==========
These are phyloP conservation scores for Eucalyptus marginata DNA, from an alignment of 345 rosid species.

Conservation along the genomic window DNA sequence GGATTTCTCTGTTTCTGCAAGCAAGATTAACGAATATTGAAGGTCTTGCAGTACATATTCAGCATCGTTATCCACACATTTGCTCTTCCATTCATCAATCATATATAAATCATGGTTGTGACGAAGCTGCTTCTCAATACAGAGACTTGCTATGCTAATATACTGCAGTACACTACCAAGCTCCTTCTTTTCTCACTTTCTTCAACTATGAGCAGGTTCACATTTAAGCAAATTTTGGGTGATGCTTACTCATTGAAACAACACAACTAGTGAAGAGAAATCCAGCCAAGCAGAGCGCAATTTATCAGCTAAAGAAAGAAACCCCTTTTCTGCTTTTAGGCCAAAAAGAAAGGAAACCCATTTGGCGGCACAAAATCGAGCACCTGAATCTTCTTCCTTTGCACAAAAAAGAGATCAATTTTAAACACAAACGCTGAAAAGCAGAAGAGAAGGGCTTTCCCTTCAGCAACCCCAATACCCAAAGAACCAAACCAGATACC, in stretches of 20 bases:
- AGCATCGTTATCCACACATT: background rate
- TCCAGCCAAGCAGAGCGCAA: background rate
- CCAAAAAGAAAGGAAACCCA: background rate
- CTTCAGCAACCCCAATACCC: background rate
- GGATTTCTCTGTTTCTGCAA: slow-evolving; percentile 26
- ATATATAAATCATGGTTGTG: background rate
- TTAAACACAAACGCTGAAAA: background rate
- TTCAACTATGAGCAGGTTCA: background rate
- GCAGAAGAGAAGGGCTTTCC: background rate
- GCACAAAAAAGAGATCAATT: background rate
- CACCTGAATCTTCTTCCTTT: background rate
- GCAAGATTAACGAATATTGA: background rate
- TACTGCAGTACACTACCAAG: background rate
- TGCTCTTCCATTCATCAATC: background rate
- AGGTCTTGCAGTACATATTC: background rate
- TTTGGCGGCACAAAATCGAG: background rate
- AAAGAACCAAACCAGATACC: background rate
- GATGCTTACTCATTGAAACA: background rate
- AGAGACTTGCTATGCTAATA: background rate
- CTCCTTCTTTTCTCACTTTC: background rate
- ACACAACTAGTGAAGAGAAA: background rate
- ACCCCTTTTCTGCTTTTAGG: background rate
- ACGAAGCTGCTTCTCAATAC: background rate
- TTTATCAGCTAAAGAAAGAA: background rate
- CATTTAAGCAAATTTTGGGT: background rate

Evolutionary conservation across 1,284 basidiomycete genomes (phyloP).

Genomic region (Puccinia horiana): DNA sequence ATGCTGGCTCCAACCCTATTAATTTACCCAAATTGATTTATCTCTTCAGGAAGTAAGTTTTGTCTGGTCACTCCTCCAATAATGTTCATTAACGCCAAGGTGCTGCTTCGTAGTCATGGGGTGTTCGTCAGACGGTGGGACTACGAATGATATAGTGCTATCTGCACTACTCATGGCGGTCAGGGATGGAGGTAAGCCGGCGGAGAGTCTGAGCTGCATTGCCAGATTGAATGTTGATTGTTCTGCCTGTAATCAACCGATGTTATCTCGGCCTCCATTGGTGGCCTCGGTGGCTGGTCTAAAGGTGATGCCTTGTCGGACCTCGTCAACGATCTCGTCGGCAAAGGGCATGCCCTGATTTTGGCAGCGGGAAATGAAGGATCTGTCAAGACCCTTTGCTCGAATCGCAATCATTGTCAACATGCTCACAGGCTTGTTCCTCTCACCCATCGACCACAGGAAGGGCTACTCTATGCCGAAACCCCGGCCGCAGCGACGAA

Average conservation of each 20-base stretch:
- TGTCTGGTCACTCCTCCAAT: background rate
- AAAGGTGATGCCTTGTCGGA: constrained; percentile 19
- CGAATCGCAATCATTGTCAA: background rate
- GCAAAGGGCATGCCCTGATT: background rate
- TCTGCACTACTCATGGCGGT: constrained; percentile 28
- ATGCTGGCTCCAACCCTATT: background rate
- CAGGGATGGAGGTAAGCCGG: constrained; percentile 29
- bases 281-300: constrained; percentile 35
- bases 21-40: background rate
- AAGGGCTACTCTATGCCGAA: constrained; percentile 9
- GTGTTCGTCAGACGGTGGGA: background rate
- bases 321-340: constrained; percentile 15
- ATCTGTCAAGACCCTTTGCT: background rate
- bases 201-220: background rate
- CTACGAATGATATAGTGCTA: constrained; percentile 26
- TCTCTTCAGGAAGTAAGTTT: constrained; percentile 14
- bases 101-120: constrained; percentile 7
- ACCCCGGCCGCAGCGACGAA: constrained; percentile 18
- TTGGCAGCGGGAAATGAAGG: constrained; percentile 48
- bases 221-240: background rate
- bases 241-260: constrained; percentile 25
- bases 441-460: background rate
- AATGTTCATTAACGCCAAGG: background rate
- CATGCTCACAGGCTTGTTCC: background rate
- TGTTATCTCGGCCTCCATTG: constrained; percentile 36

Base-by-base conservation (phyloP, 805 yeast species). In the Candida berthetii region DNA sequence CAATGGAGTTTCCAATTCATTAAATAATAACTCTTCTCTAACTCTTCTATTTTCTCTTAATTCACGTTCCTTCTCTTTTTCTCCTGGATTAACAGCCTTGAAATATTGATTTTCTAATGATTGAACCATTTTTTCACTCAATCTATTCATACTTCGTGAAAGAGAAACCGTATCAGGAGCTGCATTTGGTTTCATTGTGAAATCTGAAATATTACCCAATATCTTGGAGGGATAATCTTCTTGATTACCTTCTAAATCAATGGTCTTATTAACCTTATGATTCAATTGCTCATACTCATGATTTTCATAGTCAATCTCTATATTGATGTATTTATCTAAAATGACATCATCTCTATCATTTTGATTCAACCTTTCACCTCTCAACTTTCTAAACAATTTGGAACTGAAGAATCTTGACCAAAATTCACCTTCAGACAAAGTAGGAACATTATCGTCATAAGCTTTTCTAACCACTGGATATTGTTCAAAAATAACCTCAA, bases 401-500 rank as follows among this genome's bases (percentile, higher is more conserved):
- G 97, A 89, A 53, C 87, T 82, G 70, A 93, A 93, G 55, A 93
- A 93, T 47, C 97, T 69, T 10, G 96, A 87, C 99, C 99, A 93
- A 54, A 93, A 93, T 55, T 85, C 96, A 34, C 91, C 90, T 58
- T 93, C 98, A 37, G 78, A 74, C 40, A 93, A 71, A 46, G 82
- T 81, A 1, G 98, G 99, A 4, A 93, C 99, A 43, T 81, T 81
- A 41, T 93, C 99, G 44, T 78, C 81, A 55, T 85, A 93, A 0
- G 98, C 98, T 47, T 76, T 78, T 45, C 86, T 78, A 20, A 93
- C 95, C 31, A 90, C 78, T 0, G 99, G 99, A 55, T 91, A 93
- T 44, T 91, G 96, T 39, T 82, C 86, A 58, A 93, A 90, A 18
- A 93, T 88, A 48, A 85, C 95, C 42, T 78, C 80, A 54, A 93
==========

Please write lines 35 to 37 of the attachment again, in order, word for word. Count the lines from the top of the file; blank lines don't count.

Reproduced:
- TCTGCACTACTCATGGCGGT: constrained; percentile 28
- ATGCTGGCTCCAACCCTATT: background rate
- CAGGGATGGAGGTAAGCCGG: constrained; percentile 29